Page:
Out West Arts: Performance at the end of the world

Opera, music, theater, and art in Los Angeles and beyond

Last Call

February 09, 2008

Salonen in 2003
Photo: Stefan Bremer

And so it is with bad news – even though you know it’s coming – there remains an undeniable sting. It is with a heavy heart that I opened the announcement for the Los Angeles Philharmonic’s 2008/2009 season in today’s mail. This will be the final season under the musical direction of Esa-Pekka Salonen and it is no understatement that his tenure here has changed the face of classical music not only in LA but in this country as a whole. While what will follow him may have great promise, it is just that – a voucher of things yet delivered.

So what will this last year feature? Unsurprisingly, it plays out with 9 months of close friends, collaborators, and greatest hits all wrapped up under the moniker Celebrate: Salonen. In many ways it’s my idea of a “dream season.” The programs he will lead will rely heavily on the music of Igor Stravinsky over a number of programs including The Firebird, Le Sacre du Printemps, and, for his final appearance on the WDCH stage as music director in April 09, Symphony of Psalms and a semi-staged version of Oedipus Rex with collaborator Peter Sellars. Sellars will also be involved with Salonen for the twice rescheduled La Passion de Simone from Kaija Saariaho with Dawn Upshaw in January 09. Also in the works is another new Salonen commission to be premiered in April 09 on a bill with Ligeti’s Clocks and Clouds and Beethoven’s 5th. Other old friends to appear with the maestro will include Emmanuel Ax and Yefim Bronfman, and Salonen will lead new commissions from both Louis Andriessen and Arvo Pärt.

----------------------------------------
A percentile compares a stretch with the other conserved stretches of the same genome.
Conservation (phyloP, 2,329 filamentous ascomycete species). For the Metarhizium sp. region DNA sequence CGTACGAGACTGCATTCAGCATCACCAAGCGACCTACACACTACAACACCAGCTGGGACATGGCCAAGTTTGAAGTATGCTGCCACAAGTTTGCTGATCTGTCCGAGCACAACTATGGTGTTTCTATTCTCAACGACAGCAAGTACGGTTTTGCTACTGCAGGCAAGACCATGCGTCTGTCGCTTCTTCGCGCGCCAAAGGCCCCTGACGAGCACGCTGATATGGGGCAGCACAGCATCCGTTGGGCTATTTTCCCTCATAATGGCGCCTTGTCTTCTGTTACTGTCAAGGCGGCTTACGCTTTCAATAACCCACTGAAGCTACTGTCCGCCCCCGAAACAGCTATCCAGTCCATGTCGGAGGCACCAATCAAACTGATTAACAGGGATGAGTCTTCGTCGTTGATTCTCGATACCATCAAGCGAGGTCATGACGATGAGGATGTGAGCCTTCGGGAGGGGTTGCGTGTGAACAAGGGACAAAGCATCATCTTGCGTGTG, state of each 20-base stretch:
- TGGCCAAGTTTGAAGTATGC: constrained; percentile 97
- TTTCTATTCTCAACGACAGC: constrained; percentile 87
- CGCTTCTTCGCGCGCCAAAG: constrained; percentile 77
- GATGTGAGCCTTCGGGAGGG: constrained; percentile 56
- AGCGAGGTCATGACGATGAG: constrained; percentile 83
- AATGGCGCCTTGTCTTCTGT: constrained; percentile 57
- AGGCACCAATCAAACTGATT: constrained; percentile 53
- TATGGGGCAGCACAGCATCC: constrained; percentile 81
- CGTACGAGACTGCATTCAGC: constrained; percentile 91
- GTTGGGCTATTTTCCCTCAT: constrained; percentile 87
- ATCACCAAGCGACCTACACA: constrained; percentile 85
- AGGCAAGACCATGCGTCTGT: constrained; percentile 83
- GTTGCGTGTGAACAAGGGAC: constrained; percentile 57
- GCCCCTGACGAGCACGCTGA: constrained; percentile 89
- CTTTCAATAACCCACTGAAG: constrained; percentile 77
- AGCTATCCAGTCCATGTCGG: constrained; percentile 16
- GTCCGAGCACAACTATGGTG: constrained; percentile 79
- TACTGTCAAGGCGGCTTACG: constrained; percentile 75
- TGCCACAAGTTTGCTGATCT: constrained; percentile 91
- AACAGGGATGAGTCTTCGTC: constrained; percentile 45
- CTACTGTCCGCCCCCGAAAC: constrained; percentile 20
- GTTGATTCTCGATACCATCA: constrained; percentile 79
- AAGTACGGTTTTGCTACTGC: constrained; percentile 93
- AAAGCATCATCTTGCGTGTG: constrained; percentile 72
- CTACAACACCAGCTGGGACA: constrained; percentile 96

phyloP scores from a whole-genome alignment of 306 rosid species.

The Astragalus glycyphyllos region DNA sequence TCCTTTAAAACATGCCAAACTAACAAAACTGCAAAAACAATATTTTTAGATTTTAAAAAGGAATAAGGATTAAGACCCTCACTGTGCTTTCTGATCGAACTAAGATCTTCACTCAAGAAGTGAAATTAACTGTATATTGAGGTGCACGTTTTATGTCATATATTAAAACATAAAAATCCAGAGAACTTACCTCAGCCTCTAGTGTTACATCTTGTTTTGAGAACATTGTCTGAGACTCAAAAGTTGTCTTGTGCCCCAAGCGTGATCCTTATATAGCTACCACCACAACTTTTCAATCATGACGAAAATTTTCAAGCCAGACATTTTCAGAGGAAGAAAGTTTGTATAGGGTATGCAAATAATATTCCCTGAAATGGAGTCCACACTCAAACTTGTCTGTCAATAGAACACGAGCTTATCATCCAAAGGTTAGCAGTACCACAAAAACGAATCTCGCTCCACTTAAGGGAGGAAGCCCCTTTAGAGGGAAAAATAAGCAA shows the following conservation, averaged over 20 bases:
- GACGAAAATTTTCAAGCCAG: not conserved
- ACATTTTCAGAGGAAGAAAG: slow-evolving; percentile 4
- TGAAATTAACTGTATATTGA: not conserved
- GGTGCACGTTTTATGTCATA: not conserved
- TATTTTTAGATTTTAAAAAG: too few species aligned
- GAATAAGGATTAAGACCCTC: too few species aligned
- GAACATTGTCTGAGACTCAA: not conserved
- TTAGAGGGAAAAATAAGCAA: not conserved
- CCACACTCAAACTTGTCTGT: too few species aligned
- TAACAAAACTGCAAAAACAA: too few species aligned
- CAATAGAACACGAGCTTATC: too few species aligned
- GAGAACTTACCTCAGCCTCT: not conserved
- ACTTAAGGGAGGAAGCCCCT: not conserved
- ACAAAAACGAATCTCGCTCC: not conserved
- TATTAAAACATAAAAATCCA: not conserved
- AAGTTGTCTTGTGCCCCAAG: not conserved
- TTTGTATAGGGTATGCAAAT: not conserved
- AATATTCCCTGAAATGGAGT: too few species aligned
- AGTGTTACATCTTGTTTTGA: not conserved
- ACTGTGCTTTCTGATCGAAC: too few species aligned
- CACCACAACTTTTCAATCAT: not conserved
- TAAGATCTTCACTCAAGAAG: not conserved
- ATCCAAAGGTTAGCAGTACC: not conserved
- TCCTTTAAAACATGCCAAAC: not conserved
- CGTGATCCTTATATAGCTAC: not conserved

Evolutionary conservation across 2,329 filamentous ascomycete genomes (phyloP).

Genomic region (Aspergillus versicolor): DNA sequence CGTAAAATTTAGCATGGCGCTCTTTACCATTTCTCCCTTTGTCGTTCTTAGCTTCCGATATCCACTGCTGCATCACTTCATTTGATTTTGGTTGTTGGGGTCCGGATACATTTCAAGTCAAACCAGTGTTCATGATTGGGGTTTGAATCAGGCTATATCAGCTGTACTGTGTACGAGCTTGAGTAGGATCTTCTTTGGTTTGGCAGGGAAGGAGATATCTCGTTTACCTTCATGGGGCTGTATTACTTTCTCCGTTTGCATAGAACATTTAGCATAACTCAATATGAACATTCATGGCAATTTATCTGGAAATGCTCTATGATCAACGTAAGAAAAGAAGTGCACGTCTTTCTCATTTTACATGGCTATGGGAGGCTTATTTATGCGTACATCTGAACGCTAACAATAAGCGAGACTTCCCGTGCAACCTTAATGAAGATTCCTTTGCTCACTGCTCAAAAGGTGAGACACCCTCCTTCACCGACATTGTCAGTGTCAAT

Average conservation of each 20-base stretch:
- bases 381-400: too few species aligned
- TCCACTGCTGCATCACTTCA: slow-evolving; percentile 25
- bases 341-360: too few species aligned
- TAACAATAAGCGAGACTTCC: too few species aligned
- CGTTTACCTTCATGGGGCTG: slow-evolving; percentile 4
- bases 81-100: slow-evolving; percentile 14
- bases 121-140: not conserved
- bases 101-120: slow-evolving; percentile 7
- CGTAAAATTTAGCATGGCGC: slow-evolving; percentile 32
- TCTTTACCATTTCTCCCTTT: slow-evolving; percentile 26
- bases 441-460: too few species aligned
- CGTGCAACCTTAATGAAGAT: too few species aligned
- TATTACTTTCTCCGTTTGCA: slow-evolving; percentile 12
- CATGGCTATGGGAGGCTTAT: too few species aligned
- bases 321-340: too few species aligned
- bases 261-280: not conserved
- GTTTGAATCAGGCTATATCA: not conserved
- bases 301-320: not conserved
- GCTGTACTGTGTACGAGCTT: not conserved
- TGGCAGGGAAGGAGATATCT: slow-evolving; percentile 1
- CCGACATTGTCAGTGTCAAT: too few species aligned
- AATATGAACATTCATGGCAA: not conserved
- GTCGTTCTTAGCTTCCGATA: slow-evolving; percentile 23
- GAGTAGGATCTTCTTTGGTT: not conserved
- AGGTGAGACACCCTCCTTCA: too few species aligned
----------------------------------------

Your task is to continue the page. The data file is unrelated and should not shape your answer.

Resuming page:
The non-Salonen department has nary a dog in it. Highlights include two weeks of programming under the guidance of John Adams including the LA premiere of A Flowering Tree with the original cast and a second night with his Son of Chamber Symphony. Thomas Adès will lead selections from Berlioz’ Les Troyens with his own Tevot and America: A Prophecy. MTT will bring his Thomashefsky Project down south, Dudamel will try to stay out of Christine Brewer’s way in Strauss’ Four Last Songs, and Christoph Eschenbach will support Julia Fischer in the first Shostakovich violin concerto. And the hits keep on coming with appearances from Marin Alsop, James Conlon, Stephane Denève, Robert Spano, Charles Dutoit, Christian Zacharias, Martha Argerich (Ravel Piano concerto in G), Xian Zhang (Adams, Prokofiev, and Bartok), Lionel Bringuier, Bernard Labadie, Kate Royal, Jean-Yves Thibaudet, and Gil Shaham. The San Francisco symphony will visit with MTT, Dudamel will perform with the Israel Philharmonic, and Zubin Mehta has a two-night stand with the Vienna Philharmonic. This is a season so good not even appearances from Midori and Joshua Bell can sink it.

I’m totally wound-up now, so I’ll stop here. So enjoy. It may be the end of the world as we know it, but it will likely feel fine.


This page is powered by Blogger. Isn't yours?



Opera Reviews '10-'11

Opera Reviews '09-'10

Opera Reviews '06-'09

L.A. Phil Reviews '09/'10

L.A. Phil Reviews '08/'09

L.A. Theater Reviews


Follow Along


Los Angeles

Follow me on Twitter